Photographer: Andrey Rudakov/Bloomberg

A Guide to Why Bank of Russia Can Still Break Its Rate Vow

  • Possible triggers include oil, ruble surprises, survey shows
  • Central bank vowed to hold rates in 2016 to meet inflation aim

Bank of Russia Governor Elvira Nabiullina may have already turned the calendar to 2017 by giving up on more monetary easing this year. That doesn’t mean the lone remaining meeting on interest rates next month is devoid of all intrigue.

While the central bank’s thinking will hinge on inflation, surprises from oil to wages could set the stage for a cut in borrowing costs, a Bloomberg survey of 23 economists showed. After announcing the unprecedented rate commitment in September, Nabiullina already conceded that another decrease -- albeit “extremely unlikely” -- can’t be completely ruled out. The next review of interest rates is scheduled for Dec. 16.

“If you don’t want to miss a surprise rate cut, follow the oil price,” said Nerijus Maciulis, chief economist at Swedbank AB in Vilnius, Lithuania. “To cut or not to cut rates -- it all boils down to the price of oil and the ruble exchange rate. Russia can and should cut its interest rates.”

After often wrong-footing the markets with rate cuts in 2015, including one of the most abrupt reversals by any central bank since 1990, Russian policy makers have shown little sign of weakening resolve this year. The key rate was held at 10 percent last week, with the Bank of Russia warning that a slowdown in price growth was largely the result of temporary factors such as a stronger ruble, while a decline in inflation expectations remained “unsteady.”

Economists surveyed by Bloomberg pointed to the following factors as possible triggers for a rate cut in 2016:

  • Price growth averaging 5.5 percent this year, compared with the current 7.5 percent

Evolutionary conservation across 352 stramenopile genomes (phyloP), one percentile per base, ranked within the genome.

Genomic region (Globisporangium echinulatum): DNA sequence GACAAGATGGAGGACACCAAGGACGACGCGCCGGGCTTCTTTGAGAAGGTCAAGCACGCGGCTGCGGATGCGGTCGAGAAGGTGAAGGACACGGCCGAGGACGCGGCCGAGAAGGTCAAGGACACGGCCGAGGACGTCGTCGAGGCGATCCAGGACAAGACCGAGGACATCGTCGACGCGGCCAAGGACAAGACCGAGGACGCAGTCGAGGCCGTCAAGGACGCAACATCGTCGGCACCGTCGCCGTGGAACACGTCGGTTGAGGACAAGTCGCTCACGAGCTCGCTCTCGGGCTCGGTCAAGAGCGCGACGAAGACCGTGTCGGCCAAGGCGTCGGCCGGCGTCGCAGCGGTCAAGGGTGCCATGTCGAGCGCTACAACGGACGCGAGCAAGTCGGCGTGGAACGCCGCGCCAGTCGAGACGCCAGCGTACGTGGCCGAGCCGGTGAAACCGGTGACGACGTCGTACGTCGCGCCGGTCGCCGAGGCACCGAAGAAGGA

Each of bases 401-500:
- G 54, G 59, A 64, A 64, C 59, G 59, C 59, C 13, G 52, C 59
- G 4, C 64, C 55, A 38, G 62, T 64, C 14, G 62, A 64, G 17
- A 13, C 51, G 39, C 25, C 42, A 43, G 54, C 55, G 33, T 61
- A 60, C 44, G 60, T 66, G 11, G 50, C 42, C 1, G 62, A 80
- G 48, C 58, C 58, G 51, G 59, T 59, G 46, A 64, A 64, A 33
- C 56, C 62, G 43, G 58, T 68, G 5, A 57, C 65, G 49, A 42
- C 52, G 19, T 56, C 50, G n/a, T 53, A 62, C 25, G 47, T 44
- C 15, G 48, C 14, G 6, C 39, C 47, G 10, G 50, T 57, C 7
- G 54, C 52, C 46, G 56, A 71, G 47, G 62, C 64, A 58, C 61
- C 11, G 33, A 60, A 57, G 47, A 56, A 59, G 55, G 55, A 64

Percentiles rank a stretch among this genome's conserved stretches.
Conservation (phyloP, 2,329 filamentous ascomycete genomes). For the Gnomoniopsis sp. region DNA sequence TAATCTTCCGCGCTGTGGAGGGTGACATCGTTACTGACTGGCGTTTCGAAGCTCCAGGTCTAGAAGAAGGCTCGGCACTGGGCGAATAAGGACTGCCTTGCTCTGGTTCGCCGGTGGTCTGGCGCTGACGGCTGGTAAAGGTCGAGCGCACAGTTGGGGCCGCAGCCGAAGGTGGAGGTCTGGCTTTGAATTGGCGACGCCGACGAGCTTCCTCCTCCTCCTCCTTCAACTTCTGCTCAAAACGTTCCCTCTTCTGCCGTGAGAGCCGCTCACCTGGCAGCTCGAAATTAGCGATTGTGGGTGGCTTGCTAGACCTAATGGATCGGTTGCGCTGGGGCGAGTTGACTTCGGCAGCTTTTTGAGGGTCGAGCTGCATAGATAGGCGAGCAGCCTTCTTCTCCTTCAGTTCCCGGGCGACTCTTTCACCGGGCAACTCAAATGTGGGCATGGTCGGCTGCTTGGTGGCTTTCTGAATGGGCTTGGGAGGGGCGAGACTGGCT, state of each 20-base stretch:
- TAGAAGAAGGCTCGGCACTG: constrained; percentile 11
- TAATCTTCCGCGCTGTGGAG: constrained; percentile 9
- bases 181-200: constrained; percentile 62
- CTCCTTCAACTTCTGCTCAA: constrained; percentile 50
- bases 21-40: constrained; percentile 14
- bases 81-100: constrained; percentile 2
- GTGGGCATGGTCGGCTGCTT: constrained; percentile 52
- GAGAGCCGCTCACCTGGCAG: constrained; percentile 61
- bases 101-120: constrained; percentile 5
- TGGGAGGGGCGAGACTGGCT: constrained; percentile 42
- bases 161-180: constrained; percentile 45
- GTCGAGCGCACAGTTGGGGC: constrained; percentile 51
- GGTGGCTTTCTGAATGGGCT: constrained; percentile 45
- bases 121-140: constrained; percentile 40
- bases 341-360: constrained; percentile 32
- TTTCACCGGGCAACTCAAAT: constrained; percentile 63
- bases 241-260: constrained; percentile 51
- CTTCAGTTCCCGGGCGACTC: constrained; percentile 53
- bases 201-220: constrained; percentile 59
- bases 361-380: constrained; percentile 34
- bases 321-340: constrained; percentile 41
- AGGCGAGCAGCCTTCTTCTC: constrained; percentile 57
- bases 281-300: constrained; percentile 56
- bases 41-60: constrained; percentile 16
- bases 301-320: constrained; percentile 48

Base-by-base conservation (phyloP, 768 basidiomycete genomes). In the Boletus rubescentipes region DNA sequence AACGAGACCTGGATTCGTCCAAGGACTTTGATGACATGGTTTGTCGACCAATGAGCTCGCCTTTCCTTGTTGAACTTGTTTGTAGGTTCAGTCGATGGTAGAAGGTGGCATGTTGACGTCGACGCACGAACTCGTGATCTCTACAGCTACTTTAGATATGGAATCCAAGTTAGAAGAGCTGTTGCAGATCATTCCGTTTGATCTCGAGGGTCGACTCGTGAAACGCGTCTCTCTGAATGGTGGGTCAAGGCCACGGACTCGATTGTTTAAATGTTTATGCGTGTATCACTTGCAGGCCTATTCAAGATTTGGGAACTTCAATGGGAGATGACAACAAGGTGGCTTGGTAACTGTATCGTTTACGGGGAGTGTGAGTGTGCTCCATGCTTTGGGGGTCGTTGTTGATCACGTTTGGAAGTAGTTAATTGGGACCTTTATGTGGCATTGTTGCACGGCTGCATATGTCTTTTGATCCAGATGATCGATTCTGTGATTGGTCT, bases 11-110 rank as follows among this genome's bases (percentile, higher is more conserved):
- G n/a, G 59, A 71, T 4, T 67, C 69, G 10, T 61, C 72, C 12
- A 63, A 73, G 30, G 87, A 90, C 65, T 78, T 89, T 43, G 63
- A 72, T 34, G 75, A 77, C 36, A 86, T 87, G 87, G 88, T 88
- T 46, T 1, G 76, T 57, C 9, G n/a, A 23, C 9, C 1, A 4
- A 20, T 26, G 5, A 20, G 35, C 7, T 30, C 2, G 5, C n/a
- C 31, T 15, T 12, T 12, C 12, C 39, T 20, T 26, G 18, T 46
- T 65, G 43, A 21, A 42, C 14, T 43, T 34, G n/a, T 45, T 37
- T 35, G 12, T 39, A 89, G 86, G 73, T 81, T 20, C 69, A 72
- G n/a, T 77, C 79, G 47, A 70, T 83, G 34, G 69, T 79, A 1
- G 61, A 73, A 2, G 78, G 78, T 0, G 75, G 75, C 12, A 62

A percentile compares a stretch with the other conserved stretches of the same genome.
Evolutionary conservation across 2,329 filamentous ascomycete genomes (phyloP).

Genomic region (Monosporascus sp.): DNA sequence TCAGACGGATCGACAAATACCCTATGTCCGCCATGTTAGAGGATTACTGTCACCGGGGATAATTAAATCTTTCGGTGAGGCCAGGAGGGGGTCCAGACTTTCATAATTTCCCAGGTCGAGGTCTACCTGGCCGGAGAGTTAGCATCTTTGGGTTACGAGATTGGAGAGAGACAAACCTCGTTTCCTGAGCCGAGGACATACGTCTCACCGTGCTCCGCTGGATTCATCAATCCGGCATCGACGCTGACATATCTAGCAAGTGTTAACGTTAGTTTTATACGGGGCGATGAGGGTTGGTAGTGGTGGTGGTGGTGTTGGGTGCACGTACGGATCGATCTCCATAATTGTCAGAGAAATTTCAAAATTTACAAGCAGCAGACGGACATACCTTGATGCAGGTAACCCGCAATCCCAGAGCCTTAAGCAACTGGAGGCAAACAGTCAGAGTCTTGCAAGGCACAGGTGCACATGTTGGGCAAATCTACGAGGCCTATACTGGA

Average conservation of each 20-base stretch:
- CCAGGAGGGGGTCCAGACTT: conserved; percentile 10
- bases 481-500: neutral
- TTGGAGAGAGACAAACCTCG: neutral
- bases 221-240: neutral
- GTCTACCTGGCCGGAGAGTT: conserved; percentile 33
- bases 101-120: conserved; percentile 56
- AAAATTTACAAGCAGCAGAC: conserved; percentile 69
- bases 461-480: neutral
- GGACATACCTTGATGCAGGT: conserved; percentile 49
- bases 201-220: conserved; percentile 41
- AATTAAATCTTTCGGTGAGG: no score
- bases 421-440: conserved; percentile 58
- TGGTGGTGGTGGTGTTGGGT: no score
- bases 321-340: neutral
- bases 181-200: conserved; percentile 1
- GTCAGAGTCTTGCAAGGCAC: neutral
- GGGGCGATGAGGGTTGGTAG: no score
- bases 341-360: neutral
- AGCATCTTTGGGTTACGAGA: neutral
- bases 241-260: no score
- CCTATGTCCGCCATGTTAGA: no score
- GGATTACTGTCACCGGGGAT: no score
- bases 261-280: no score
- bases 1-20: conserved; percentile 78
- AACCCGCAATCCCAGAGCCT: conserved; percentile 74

• Inflation expectations for a year ahead falling to 5 percent from 12.3 percent
  • Oil jumping to $60 a barrel, from near $50 now
  • The ruble appreciating to 57 against the dollar, compared with about 63.2 on Tuesday
  • Nominal wages expanding 3.5 percent from a year earlier, after a 9.4 percent increase in September

“There’s a realistic chance that the central bank is going to cut earlier than pledged,” said Wolf-Fabian Hungerland, an economist at Berenberg Bank in Hamburg, Germany. “But ultimately, inflation and the expectations over it will determine the bank’s course.”

The Bank of Russia issued its pledge to hold rates through the rest of the year after only two reductions in 2016. Policy makers are relying on what they’ve called their “moderately tight” stance to bring inflation to 4 percent by end-2017 from 6.4 percent in September. While a statement after their Oct. 28 decision reiterated that rate cuts are possible in the first half of next year, First Deputy Governor Ksenia Yudaeva has said the commitment may in fact be extended through the first quarter.

‘Much Faster’

Higher oil prices may allow for “much faster” monetary easing, Nabiullina said in an interview last month. Previously she’s said that only “significant deviations” from the central bank’s baseline forecasts could trigger a cut this year. Policy makers see inflation reaching 5.5 percent to 6 percent in 2016 after overshooting their forecasts for a fourth consecutive year in 2015.

Oil is trading near the lowest close in more than a month after weekend talks between OPEC and other major producers failed to yield concrete details on an accord to reduce the global crude surplus. The ruble is the world’s second-best performer this year with a gain of more than 16 percent against the dollar. It strengthened 0.4 percent on Tuesday.

“The Bank of Russia’s determination to meet its inflation target is now much more credible and should be considered as a key for future policy developments,” said Sergey Narkevich, an analyst at Moscow-based Promsvyazbank PJSC. “A significant decline in headline inflation and consumer inflation expectations are the only crucial preconditions for a more expansionary -- or less tight than the current conditions -- monetary policy.”

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